Connect with us

Published

on

Looking for examples of government corruption in South Carolina? “Throw a rock in the air, you’ll hit someone guilty,” to borrow one of my favorite lines from Irish rocker Bono.

In Berkeley County, S.C., though, the prevailing corruption is especially insidious because it was foisted on citizens in the name of … wait for it … erasing corruption.

That’s right …

And it is now being perpetuated via a flagrantly unconstitutional attempt to strip the voters of Berkeley County of their right to choose who represents them.

Berkeley county councilman Josh Whitley – whose fleecing of local taxpayers has been documented at length by this news outlet – is at the center of the latest scandal, which involves a new state law pushed through the S.C. General Assembly by his ally, S.C. senator Larry Grooms.

This legislation – S. 910 – cut short the terms of multiple members of the local county school board. A majority of the board, actually.

That’s right … five school board members who were elected to four-year terms in November 2020 must now stand for reelection two years ahead of schedule.

*****

DON’T MISS A STORY …

*****

“I’m very concerned that there is a political agenda behind this,” one of those board members told reporter Raymond Owens of WCBD TV 2 (NBC – Charleston, S.C.) earlier this year. “I do believe they are trying to get us out.”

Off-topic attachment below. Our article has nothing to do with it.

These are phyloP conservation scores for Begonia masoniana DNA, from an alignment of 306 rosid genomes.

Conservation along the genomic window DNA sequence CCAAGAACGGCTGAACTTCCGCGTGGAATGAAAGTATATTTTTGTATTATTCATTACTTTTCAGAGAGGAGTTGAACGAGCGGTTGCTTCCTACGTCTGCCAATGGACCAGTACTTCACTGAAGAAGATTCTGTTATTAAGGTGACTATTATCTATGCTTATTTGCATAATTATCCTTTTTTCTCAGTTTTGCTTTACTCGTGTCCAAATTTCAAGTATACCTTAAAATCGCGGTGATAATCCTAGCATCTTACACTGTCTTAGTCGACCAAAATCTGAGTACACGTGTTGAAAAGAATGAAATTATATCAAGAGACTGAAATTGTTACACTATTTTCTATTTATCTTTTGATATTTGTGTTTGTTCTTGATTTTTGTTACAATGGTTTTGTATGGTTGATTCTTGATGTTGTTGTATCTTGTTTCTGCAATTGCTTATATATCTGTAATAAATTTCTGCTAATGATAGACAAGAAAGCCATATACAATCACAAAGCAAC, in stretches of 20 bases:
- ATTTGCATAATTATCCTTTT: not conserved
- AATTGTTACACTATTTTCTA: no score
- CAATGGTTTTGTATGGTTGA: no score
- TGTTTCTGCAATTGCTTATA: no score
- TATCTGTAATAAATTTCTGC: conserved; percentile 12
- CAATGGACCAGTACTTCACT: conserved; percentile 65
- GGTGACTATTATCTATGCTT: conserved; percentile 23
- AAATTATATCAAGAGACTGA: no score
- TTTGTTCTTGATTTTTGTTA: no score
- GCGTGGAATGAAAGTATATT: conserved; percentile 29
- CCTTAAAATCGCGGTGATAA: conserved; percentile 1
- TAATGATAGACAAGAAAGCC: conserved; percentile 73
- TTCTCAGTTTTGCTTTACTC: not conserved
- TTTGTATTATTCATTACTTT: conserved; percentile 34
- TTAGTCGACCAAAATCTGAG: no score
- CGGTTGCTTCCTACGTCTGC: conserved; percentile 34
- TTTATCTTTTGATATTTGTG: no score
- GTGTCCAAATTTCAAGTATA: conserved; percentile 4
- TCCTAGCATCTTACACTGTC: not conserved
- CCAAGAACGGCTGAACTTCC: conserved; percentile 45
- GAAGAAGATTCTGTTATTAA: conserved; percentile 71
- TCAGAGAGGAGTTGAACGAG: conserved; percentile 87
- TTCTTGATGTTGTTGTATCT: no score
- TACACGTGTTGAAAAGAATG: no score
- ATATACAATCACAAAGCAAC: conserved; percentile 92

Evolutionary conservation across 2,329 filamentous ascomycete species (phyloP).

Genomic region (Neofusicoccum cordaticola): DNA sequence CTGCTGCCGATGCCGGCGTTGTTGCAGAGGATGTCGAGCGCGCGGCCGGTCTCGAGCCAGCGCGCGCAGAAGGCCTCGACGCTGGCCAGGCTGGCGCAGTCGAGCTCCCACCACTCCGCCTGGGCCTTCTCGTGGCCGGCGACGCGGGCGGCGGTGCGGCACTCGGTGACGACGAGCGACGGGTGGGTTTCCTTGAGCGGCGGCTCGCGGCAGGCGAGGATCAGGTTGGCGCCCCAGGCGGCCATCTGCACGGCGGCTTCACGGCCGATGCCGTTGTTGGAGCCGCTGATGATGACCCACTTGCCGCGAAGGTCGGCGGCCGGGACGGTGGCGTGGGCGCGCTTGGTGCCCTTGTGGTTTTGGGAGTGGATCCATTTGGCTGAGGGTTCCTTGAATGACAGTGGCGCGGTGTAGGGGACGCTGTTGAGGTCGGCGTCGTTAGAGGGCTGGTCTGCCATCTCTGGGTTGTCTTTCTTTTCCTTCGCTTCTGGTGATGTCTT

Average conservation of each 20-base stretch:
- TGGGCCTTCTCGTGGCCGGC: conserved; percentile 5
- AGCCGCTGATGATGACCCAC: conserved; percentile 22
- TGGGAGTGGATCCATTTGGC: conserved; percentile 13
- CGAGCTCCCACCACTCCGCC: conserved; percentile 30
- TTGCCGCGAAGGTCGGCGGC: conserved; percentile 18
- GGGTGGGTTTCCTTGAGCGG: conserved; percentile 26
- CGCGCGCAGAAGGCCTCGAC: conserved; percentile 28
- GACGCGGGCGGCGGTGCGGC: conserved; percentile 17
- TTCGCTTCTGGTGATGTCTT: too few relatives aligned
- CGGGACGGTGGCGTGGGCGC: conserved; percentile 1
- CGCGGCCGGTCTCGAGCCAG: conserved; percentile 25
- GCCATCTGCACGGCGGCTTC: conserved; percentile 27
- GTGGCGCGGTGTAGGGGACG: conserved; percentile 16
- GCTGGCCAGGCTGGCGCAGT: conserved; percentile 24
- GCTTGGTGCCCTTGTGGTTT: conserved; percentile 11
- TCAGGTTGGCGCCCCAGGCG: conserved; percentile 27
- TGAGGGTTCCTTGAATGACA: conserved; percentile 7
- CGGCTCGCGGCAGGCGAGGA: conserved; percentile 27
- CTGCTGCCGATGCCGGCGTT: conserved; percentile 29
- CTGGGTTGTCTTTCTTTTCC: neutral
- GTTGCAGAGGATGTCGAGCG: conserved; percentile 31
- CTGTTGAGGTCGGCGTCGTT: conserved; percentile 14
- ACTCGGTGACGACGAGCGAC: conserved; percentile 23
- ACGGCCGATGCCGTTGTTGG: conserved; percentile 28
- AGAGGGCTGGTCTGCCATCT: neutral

Why would Whitley want to do that?

As we have reported in the past, Whitley’s law firm has made hundreds of thousands of dollars off of the school district in this Lowcountry county – benefiting from a “shady symbiosis” with his former law partner, Mac McQuillin. Whitley serves on county council and handles legal work for the school board. Meanwhile, McQuillin serves on the school board and handles legal work for the county.

Convenient, isn’t it?

“Our elected officials are directing taxpayer dollars into each other’s pockets in the form of legal fees paid,” one resident complained to The (Charleston, S.C.) Post and Courier in March of 2017. “While all of this may be perfectly legal, it gives the appearance of being perfectly unethical.”

In our video, we dig into this “shady symbiosis” with commentary from Tom Fernandez – a Berkeley County attorney who has been at the forefront of the fight against local corruption in the South Carolina Lowcountry.

*****

ABOUT THE AUTHOR …

(Via: FITSNews)

Will Folks is the founding editor of the news outlet you are currently reading. Prior to founding FITSNews, he served as press secretary to the governor of South Carolina. He lives in the Midlands region of the state with his wife and seven children. And yes, he has many hats – including that San Jose Giants’ Pacific Coast League 75th Anniversary lid pictured above.

*****

WANNA SOUND OFF?

Got something you’d like to say in response to one of our articles? Or an issue you’d like to address proactively? We have an open microphone policy here at FITSNews! Submit your letter to the editor (or guest column) via email HERE. Got a tip for a story? CLICK HERE. Got a technical question or a glitch to report? CLICK HERE.

*****

SIGN UP TODAY …

*****

Advertisement
Comments